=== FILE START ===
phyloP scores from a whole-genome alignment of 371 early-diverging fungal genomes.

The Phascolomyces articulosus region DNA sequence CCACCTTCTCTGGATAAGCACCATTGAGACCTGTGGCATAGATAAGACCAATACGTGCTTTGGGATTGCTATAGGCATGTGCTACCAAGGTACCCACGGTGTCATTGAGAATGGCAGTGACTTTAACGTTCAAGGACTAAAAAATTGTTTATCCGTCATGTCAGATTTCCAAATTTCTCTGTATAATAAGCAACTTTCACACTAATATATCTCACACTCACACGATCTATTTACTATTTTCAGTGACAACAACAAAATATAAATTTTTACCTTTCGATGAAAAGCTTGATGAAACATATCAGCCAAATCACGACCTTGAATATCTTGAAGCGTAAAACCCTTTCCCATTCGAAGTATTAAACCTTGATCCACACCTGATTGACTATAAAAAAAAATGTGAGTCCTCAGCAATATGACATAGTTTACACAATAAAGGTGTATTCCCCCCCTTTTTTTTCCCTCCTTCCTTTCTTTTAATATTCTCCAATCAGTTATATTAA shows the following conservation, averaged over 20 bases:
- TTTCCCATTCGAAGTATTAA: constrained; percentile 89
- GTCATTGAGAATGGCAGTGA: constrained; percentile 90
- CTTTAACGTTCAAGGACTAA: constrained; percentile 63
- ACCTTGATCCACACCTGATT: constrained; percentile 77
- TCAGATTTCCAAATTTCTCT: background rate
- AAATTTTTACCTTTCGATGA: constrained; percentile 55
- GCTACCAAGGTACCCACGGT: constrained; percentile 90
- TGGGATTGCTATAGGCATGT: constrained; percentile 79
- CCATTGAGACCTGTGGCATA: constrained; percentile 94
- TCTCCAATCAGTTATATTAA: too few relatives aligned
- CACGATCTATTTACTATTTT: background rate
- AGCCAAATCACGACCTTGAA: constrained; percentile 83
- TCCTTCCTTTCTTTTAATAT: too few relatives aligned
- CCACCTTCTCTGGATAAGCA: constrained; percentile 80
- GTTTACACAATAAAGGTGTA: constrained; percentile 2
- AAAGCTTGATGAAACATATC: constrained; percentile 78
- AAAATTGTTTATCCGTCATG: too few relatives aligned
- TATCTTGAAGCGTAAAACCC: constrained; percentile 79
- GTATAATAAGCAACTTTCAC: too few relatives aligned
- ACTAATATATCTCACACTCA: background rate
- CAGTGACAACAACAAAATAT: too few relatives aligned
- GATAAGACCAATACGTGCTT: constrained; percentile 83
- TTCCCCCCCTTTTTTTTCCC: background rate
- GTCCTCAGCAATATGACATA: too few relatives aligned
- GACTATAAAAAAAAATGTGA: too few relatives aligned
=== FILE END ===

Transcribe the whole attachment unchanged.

phyloP scores from a whole-genome alignment of 371 early-diverging fungal genomes.

The Phascolomyces articulosus region DNA sequence CCACCTTCTCTGGATAAGCACCATTGAGACCTGTGGCATAGATAAGACCAATACGTGCTTTGGGATTGCTATAGGCATGTGCTACCAAGGTACCCACGGTGTCATTGAGAATGGCAGTGACTTTAACGTTCAAGGACTAAAAAATTGTTTATCCGTCATGTCAGATTTCCAAATTTCTCTGTATAATAAGCAACTTTCACACTAATATATCTCACACTCACACGATCTATTTACTATTTTCAGTGACAACAACAAAATATAAATTTTTACCTTTCGATGAAAAGCTTGATGAAACATATCAGCCAAATCACGACCTTGAATATCTTGAAGCGTAAAACCCTTTCCCATTCGAAGTATTAAACCTTGATCCACACCTGATTGACTATAAAAAAAAATGTGAGTCCTCAGCAATATGACATAGTTTACACAATAAAGGTGTATTCCCCCCCTTTTTTTTCCCTCCTTCCTTTCTTTTAATATTCTCCAATCAGTTATATTAA shows the following conservation, averaged over 20 bases:
- TTTCCCATTCGAAGTATTAA: constrained; percentile 89
- GTCATTGAGAATGGCAGTGA: constrained; percentile 90
- CTTTAACGTTCAAGGACTAA: constrained; percentile 63
- ACCTTGATCCACACCTGATT: constrained; percentile 77
- TCAGATTTCCAAATTTCTCT: background rate
- AAATTTTTACCTTTCGATGA: constrained; percentile 55
- GCTACCAAGGTACCCACGGT: constrained; percentile 90
- TGGGATTGCTATAGGCATGT: constrained; percentile 79
- CCATTGAGACCTGTGGCATA: constrained; percentile 94
- TCTCCAATCAGTTATATTAA: too few relatives aligned
- CACGATCTATTTACTATTTT: background rate
- AGCCAAATCACGACCTTGAA: constrained; percentile 83
- TCCTTCCTTTCTTTTAATAT: too few relatives aligned
- CCACCTTCTCTGGATAAGCA: constrained; percentile 80
- GTTTACACAATAAAGGTGTA: constrained; percentile 2
- AAAGCTTGATGAAACATATC: constrained; percentile 78
- AAAATTGTTTATCCGTCATG: too few relatives aligned
- TATCTTGAAGCGTAAAACCC: constrained; percentile 79
- GTATAATAAGCAACTTTCAC: too few relatives aligned
- ACTAATATATCTCACACTCA: background rate
- CAGTGACAACAACAAAATAT: too few relatives aligned
- GATAAGACCAATACGTGCTT: constrained; percentile 83
- TTCCCCCCCTTTTTTTTCCC: background rate
- GTCCTCAGCAATATGACATA: too few relatives aligned
- GACTATAAAAAAAAATGTGA: too few relatives aligned